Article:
January 29, 2018
You might recognize OATI’s beautiful, glass building that sits just off of 494 and France Avenue in Bloomington. What you might not know, is that when the Department of Energy started its smart grid program more than 15 years ago, OATI led the market in the promise of a smarter, more sustainable electric grid for the future. This company that boasts a worldwide staff of 1,000+ has been quietly working on building smart grid solutions that improve grid reliability, increase consumer involvement -- and decrease costs.
Clean Energy Economy MN recently teamed up with OATI, as well as The Energy Transition Lab (ETL), and Minnesota Conservative Energy Forum (MnCEF) to provide a learning opportunity for Minnesota legislators to tour OATI’s microgrid facilities.
The event also convened leaders to talk about the critical and real efforts to modernize the grid in Minnesota. Grid modernization is a broad umbrella term that can encompass a range of advanced technologies and infrastructure developments.
Participants at the event included Jason Burwen from the Energy Storage Alliance who pointed out that battery storage prices are rapidly changing, and therefore price is no longer the biggest barrier to introducing storage onto the grid. Rather, he argued -- working with outdated policies or static structures is now the huge barrier to introducing more energy storage opportunities.
Larry Ward from the Michigan Conservative Energy Forum highlighted that there are many benefits to grid modernization and energy storage which political leaders of both parties can appreciate. He pointed to national security, and highlighted the military’s move to take advantage of the resiliency offered by microgrids.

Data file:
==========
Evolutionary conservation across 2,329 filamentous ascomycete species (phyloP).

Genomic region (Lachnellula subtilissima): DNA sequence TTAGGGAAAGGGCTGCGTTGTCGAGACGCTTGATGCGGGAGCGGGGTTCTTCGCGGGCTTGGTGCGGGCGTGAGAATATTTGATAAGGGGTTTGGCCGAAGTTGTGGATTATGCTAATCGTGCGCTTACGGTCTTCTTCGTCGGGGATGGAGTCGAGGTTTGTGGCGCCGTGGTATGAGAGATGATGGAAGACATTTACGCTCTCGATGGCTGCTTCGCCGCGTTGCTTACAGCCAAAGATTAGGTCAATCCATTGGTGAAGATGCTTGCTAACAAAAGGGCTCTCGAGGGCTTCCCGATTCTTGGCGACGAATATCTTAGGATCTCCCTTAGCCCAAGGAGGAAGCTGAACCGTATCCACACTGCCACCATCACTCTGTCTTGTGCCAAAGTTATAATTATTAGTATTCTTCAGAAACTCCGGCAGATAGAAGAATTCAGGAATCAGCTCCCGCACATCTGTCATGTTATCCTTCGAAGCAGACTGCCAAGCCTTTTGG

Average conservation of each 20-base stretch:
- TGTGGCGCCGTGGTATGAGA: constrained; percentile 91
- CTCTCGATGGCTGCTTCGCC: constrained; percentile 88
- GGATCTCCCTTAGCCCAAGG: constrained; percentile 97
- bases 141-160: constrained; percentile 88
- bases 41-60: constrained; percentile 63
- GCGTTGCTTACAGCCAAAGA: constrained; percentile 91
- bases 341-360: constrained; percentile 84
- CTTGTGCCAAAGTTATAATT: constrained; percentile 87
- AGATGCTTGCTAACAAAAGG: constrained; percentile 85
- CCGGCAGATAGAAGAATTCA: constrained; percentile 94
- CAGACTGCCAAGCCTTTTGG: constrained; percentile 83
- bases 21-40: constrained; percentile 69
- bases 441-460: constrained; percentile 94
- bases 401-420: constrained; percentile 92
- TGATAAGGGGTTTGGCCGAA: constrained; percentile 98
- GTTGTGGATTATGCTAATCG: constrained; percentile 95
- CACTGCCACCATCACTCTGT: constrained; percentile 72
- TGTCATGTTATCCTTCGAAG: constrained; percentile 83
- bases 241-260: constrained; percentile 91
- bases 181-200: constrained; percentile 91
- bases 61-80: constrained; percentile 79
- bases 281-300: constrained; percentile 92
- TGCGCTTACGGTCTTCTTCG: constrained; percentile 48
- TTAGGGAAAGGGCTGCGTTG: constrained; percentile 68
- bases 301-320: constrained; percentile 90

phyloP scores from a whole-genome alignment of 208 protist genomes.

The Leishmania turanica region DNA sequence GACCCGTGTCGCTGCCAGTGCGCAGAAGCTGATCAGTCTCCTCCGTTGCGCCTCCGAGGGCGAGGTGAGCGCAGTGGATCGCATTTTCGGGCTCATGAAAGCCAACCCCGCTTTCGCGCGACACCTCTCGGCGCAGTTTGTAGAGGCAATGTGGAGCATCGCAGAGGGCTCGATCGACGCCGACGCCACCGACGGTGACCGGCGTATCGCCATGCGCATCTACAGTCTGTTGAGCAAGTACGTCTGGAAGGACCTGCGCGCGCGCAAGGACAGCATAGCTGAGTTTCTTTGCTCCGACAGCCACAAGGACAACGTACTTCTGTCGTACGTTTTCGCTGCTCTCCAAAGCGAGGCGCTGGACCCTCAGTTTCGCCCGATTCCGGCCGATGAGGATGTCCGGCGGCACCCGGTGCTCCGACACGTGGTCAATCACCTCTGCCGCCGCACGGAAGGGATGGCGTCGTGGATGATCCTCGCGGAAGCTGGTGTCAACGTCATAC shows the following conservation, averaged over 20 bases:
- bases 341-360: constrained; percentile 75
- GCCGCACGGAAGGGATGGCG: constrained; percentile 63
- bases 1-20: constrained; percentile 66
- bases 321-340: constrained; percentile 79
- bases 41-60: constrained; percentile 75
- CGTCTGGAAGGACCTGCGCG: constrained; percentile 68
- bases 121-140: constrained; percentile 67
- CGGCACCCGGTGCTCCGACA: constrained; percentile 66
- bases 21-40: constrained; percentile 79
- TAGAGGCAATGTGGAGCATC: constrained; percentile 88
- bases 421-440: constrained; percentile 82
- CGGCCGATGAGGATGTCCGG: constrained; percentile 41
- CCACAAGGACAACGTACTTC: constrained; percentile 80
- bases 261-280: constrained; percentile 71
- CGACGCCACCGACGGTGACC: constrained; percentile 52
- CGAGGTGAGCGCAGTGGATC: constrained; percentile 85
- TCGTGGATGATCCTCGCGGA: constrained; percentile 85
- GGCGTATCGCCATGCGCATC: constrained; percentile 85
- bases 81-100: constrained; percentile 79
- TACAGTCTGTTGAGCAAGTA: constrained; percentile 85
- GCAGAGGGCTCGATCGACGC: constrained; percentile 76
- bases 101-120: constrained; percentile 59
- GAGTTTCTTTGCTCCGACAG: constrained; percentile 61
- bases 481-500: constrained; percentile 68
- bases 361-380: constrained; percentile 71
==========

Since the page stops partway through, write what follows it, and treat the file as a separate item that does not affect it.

A business panel that included Mary Brown (OATI), Jennifer Peterson (MN Power), Aditya Ranade (3M), and Brent Bergland (Mortenson) revealed a robust interest from the private sector to deliver innovative solutions for grid modernization and a number of ideas on how it could be implemented in Minnesota:
Some of the takeaways were:
- Risk is inherent in innovation; we need to carve out space where it is okay to experiment and figure out what will work.
- Because prices and technologies are rapidly changing -- we need to make models and planning more dynamic so that our assumptions and plans aren’t immediately out of date.
- There are examples from other states and countries that we can use as models; however, in these early stages solutions are so often site specific our pilots and test sites need to be very targeted, results may not be scaleable or applicable in the next case.
- We need policymakers to assist in bringing groups together, provide the signals to the private sector on where they can contribute their expertise, innovations and solutions.
- There are opportunities to help fund and or support emerging technologies, pilots, experiments and figure out what can work.
But the biggest (and most energizing) takeaway was “let’s do something.” We have the resources and stakeholders in Minnesota to accomplish and implement some great projects -- let’s work together to figure out how to accomplish this.
Senator Melisa Franzen (DFL-Edina) represents the Senate District where OATI is located, and welcomed everyone to the event. She asked that policymakers figure out how to get innovations to the market -- a modernized grid is coming, she said, let’s figure out a way to shape it together and create a grid that provides a wealth of benefits and opens up new markets for our MN companies.
– Posted By Amelia